A Guide to the New Ruins of Great Britain
A Verso book
A darkly humorous architectural guide to the decrepit new
Britain that neoliberalism built.
Back in 1997, New Labour came to power amid much talk of regenerating the inner cities left to rot under successive Conservative governments. Over the next decade, British cities became the laboratories of the new enterprise economy: glowing monuments to finance, property speculation, and the service industry—until the crash.
In A Guide to the New Ruins of Great Britain, Owen Hatherley sets out to explore the wreckage—the buildings that epitomized an age of greed and aspiration. From Greenwich to Glasgow, Milton Keynes to Manchester, Hatherley maps the derelict Britain of the 2010s: from riverside apartment complexes, art galleries and amorphous interactive "centers," to shopping malls, call centers and factories turned into expensive lofts. In doing so, he provides a mordant commentary on the urban environment in which we live, work and consume. Scathing, forensic, bleakly humorous, A Guide to the New Ruins of Great Britain is a coruscating autopsy of a get-rich-quick, aspirational politics, a brilliant, architectural "state we're in."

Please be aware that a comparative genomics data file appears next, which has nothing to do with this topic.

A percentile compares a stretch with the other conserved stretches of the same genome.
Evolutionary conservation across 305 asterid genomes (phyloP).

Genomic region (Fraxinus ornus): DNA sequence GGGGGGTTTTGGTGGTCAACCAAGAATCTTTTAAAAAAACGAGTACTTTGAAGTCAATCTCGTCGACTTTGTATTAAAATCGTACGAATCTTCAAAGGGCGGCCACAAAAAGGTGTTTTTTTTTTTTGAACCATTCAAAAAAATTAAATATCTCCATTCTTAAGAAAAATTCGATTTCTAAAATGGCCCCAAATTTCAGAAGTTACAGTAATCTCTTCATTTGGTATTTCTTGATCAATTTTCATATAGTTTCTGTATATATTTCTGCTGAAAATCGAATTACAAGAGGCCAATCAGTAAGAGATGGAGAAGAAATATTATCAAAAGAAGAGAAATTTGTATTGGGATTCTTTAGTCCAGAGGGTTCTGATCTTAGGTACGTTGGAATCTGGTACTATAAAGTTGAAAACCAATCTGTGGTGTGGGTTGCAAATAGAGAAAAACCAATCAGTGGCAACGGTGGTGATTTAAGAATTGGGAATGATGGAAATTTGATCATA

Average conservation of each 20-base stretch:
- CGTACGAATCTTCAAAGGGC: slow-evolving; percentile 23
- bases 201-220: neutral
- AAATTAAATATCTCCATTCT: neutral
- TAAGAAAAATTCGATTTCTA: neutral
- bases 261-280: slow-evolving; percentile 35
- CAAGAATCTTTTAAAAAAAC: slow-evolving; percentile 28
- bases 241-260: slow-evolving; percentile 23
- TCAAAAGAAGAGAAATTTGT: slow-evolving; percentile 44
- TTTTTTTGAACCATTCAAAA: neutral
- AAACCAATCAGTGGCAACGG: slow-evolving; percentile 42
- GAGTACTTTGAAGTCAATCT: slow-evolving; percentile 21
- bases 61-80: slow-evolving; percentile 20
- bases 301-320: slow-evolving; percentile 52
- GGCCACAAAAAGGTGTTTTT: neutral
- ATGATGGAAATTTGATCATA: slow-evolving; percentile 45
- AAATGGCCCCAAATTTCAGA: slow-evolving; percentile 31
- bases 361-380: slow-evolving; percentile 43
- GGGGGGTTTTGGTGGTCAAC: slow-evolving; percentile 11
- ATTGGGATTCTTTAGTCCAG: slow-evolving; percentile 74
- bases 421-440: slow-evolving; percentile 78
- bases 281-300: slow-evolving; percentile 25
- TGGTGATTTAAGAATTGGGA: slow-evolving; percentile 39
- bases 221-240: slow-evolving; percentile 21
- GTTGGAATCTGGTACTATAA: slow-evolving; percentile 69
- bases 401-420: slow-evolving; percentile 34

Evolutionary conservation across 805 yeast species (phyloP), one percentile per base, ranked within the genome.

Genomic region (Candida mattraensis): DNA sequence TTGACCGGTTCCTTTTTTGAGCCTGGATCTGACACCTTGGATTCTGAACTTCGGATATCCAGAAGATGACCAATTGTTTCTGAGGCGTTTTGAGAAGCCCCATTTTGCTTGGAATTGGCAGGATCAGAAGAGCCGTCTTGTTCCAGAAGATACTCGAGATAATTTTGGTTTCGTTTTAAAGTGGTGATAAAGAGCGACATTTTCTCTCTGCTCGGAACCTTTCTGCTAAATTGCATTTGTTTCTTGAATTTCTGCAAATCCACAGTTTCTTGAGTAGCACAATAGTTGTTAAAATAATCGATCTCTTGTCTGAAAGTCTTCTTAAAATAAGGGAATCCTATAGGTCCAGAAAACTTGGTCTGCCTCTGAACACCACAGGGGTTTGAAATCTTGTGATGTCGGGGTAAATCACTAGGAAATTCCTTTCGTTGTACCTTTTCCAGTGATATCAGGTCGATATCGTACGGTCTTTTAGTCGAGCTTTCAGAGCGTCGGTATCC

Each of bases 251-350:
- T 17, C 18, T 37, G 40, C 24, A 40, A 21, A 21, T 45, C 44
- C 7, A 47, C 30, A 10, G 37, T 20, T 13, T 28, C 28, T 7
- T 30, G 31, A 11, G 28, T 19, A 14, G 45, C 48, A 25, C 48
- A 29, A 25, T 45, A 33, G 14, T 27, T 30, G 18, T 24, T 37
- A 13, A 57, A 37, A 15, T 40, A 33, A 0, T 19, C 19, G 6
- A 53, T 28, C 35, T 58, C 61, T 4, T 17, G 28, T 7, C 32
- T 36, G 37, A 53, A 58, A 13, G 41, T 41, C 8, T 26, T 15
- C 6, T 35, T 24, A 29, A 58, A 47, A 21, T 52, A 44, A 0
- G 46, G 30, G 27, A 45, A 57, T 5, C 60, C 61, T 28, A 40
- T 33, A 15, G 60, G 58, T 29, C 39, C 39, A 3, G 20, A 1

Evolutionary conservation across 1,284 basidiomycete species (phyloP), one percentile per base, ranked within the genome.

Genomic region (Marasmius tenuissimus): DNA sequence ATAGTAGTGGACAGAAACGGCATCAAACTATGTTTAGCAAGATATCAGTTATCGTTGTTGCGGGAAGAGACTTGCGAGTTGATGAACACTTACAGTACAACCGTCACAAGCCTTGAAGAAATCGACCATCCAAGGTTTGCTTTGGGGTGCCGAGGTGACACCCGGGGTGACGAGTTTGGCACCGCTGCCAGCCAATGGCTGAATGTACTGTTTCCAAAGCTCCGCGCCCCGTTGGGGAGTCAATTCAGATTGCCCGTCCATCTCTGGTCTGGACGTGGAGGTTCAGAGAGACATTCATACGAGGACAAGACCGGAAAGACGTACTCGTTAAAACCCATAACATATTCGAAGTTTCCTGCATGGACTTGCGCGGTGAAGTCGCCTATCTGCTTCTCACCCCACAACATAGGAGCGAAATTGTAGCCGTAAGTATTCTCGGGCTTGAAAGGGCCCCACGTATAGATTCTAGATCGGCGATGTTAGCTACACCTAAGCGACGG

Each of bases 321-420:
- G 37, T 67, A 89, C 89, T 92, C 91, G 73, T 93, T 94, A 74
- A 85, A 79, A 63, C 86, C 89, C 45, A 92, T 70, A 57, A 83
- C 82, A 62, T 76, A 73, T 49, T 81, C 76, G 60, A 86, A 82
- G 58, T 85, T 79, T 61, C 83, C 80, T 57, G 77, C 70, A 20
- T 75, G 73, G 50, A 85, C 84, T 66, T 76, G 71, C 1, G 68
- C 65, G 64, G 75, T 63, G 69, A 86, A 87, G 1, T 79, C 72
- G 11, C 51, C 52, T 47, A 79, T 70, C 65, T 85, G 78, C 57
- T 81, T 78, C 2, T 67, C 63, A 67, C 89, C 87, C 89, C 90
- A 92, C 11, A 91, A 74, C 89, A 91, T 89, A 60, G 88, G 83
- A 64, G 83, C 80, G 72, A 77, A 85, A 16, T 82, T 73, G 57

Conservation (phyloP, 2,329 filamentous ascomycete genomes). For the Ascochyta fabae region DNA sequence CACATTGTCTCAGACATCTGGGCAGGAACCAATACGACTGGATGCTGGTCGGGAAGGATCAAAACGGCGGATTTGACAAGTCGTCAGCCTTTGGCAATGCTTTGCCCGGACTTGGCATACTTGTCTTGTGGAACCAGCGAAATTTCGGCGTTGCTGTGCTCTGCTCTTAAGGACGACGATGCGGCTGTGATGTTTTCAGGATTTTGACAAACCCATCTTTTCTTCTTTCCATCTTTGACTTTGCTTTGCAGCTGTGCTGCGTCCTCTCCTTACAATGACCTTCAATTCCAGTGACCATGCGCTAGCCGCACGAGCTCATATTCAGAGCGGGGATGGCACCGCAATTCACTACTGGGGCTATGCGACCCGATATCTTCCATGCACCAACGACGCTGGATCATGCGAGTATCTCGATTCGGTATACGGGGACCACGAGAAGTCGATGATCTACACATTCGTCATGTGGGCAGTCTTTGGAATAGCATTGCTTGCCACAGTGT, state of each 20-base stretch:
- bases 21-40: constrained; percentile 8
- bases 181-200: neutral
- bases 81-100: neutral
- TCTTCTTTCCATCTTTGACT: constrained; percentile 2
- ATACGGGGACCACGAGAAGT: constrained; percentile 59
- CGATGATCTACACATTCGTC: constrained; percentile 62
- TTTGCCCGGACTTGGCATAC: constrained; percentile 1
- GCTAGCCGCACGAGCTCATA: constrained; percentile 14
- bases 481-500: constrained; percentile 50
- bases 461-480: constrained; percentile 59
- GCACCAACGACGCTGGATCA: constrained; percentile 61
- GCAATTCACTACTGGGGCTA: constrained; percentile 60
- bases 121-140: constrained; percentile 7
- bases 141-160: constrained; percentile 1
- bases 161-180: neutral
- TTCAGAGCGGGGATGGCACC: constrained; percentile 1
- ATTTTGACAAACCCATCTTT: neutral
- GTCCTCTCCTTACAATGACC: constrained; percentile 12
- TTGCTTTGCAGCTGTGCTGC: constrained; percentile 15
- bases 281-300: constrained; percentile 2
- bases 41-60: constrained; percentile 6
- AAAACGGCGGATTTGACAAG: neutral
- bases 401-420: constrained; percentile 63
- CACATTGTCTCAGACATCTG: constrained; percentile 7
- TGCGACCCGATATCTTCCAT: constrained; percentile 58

- November 2010
- 6 × 8.5 in
/ 400 pages
- Territory Rights: USA and Dependencies and the Philippines.
Endorsements & Reviews
“An exhilarating book. Owen Hatherley brings to bear a quizzing eye, venomous wit, supple prose, refusal to curry favor, rejection of received ideas, exhaustive knowledge and all-round bolshiness. He travels, self-consciously, in the famous footsteps of J. B. Priestley and Ian Nairn, and there can be no higher praise than to suggest that he proves himself their peer. This book is as much a marker for an era as English Journey and Outrage were.” — Jonathan Meades, author of Incest and Morris Dancing
“Angry, fiercely funny.... Essential reading for anyone who ever feels their blood start to boil when they hear the word 'regeneration'.” — Hari Kunzru, author of My Revolutions
Also by Owen Hatherley